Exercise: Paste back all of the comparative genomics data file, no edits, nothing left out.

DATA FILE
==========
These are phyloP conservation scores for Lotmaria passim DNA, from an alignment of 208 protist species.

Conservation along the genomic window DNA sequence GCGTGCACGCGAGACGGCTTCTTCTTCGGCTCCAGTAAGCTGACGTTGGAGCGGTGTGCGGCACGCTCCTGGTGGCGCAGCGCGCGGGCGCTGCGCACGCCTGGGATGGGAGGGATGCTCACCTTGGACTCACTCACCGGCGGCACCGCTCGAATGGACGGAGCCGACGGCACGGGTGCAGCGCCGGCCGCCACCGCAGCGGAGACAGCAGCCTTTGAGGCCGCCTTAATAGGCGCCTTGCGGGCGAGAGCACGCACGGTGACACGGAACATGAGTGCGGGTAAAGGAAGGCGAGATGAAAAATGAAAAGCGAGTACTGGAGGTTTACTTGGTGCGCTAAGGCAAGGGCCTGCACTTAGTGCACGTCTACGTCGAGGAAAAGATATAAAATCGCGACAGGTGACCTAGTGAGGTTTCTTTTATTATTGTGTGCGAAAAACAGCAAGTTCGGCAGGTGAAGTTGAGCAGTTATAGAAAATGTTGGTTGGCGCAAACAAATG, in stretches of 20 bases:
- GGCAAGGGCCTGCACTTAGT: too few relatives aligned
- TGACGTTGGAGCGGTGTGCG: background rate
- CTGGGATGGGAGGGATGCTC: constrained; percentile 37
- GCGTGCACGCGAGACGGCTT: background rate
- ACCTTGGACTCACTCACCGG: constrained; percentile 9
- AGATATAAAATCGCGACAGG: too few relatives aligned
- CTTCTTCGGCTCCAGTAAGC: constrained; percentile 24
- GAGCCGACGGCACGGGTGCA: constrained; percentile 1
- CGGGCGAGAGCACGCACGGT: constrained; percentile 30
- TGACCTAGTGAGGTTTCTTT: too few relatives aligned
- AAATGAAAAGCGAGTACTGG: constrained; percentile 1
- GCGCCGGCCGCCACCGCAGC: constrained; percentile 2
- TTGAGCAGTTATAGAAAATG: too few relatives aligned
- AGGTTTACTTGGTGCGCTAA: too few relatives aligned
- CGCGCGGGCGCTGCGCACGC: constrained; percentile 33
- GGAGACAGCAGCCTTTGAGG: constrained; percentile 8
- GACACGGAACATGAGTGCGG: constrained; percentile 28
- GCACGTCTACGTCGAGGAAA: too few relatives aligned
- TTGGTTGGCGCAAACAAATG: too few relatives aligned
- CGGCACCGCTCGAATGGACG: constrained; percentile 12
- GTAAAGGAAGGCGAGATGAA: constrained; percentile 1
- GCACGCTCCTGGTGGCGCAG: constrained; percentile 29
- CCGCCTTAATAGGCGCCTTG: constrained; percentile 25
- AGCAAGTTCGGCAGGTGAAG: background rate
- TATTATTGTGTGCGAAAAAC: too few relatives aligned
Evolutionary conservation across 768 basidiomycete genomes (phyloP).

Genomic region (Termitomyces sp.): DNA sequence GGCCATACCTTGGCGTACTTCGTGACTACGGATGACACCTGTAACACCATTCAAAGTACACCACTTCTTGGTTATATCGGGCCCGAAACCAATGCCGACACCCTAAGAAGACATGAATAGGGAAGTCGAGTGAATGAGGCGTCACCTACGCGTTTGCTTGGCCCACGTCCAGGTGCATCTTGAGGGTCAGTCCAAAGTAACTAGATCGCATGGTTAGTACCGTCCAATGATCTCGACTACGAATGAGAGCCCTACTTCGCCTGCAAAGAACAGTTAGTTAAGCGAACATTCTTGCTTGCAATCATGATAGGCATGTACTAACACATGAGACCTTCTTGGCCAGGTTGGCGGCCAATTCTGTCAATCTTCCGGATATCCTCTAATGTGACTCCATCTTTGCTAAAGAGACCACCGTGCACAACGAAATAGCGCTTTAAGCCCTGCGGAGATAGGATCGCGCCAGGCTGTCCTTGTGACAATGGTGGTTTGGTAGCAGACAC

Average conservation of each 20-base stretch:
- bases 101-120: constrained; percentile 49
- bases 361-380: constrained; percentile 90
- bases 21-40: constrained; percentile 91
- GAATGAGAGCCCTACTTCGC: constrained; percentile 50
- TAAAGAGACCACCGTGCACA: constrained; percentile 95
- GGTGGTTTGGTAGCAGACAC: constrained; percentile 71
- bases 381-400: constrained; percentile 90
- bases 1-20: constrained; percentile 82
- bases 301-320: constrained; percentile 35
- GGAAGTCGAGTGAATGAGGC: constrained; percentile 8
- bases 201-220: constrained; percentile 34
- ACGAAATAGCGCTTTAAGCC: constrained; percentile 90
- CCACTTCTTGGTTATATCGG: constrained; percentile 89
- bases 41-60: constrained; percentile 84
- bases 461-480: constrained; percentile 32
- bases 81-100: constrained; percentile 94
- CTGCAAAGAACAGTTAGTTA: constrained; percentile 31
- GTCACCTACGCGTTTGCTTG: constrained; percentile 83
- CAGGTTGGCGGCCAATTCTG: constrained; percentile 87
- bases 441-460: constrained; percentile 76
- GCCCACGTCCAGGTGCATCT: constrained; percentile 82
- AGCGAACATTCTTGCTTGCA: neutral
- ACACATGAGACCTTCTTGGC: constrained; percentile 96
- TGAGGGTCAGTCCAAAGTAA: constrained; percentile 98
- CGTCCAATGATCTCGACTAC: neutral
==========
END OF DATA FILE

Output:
These are phyloP conservation scores for Lotmaria passim DNA, from an alignment of 208 protist species.

Conservation along the genomic window DNA sequence GCGTGCACGCGAGACGGCTTCTTCTTCGGCTCCAGTAAGCTGACGTTGGAGCGGTGTGCGGCACGCTCCTGGTGGCGCAGCGCGCGGGCGCTGCGCACGCCTGGGATGGGAGGGATGCTCACCTTGGACTCACTCACCGGCGGCACCGCTCGAATGGACGGAGCCGACGGCACGGGTGCAGCGCCGGCCGCCACCGCAGCGGAGACAGCAGCCTTTGAGGCCGCCTTAATAGGCGCCTTGCGGGCGAGAGCACGCACGGTGACACGGAACATGAGTGCGGGTAAAGGAAGGCGAGATGAAAAATGAAAAGCGAGTACTGGAGGTTTACTTGGTGCGCTAAGGCAAGGGCCTGCACTTAGTGCACGTCTACGTCGAGGAAAAGATATAAAATCGCGACAGGTGACCTAGTGAGGTTTCTTTTATTATTGTGTGCGAAAAACAGCAAGTTCGGCAGGTGAAGTTGAGCAGTTATAGAAAATGTTGGTTGGCGCAAACAAATG, in stretches of 20 bases:
- GGCAAGGGCCTGCACTTAGT: too few relatives aligned
- TGACGTTGGAGCGGTGTGCG: background rate
- CTGGGATGGGAGGGATGCTC: constrained; percentile 37
- GCGTGCACGCGAGACGGCTT: background rate
- ACCTTGGACTCACTCACCGG: constrained; percentile 9
- AGATATAAAATCGCGACAGG: too few relatives aligned
- CTTCTTCGGCTCCAGTAAGC: constrained; percentile 24
- GAGCCGACGGCACGGGTGCA: constrained; percentile 1
- CGGGCGAGAGCACGCACGGT: constrained; percentile 30
- TGACCTAGTGAGGTTTCTTT: too few relatives aligned
- AAATGAAAAGCGAGTACTGG: constrained; percentile 1
- GCGCCGGCCGCCACCGCAGC: constrained; percentile 2
- TTGAGCAGTTATAGAAAATG: too few relatives aligned
- AGGTTTACTTGGTGCGCTAA: too few relatives aligned
- CGCGCGGGCGCTGCGCACGC: constrained; percentile 33
- GGAGACAGCAGCCTTTGAGG: constrained; percentile 8
- GACACGGAACATGAGTGCGG: constrained; percentile 28
- GCACGTCTACGTCGAGGAAA: too few relatives aligned
- TTGGTTGGCGCAAACAAATG: too few relatives aligned
- CGGCACCGCTCGAATGGACG: constrained; percentile 12
- GTAAAGGAAGGCGAGATGAA: constrained; percentile 1
- GCACGCTCCTGGTGGCGCAG: constrained; percentile 29
- CCGCCTTAATAGGCGCCTTG: constrained; percentile 25
- AGCAAGTTCGGCAGGTGAAG: background rate
- TATTATTGTGTGCGAAAAAC: too few relatives aligned
Evolutionary conservation across 768 basidiomycete genomes (phyloP).

Genomic region (Termitomyces sp.): DNA sequence GGCCATACCTTGGCGTACTTCGTGACTACGGATGACACCTGTAACACCATTCAAAGTACACCACTTCTTGGTTATATCGGGCCCGAAACCAATGCCGACACCCTAAGAAGACATGAATAGGGAAGTCGAGTGAATGAGGCGTCACCTACGCGTTTGCTTGGCCCACGTCCAGGTGCATCTTGAGGGTCAGTCCAAAGTAACTAGATCGCATGGTTAGTACCGTCCAATGATCTCGACTACGAATGAGAGCCCTACTTCGCCTGCAAAGAACAGTTAGTTAAGCGAACATTCTTGCTTGCAATCATGATAGGCATGTACTAACACATGAGACCTTCTTGGCCAGGTTGGCGGCCAATTCTGTCAATCTTCCGGATATCCTCTAATGTGACTCCATCTTTGCTAAAGAGACCACCGTGCACAACGAAATAGCGCTTTAAGCCCTGCGGAGATAGGATCGCGCCAGGCTGTCCTTGTGACAATGGTGGTTTGGTAGCAGACAC

Average conservation of each 20-base stretch:
- bases 101-120: constrained; percentile 49
- bases 361-380: constrained; percentile 90
- bases 21-40: constrained; percentile 91
- GAATGAGAGCCCTACTTCGC: constrained; percentile 50
- TAAAGAGACCACCGTGCACA: constrained; percentile 95
- GGTGGTTTGGTAGCAGACAC: constrained; percentile 71
- bases 381-400: constrained; percentile 90
- bases 1-20: constrained; percentile 82
- bases 301-320: constrained; percentile 35
- GGAAGTCGAGTGAATGAGGC: constrained; percentile 8
- bases 201-220: constrained; percentile 34
- ACGAAATAGCGCTTTAAGCC: constrained; percentile 90
- CCACTTCTTGGTTATATCGG: constrained; percentile 89
- bases 41-60: constrained; percentile 84
- bases 461-480: constrained; percentile 32
- bases 81-100: constrained; percentile 94
- CTGCAAAGAACAGTTAGTTA: constrained; percentile 31
- GTCACCTACGCGTTTGCTTG: constrained; percentile 83
- CAGGTTGGCGGCCAATTCTG: constrained; percentile 87
- bases 441-460: constrained; percentile 76
- GCCCACGTCCAGGTGCATCT: constrained; percentile 82
- AGCGAACATTCTTGCTTGCA: neutral
- ACACATGAGACCTTCTTGGC: constrained; percentile 96
- TGAGGGTCAGTCCAAAGTAA: constrained; percentile 98
- CGTCCAATGATCTCGACTAC: neutral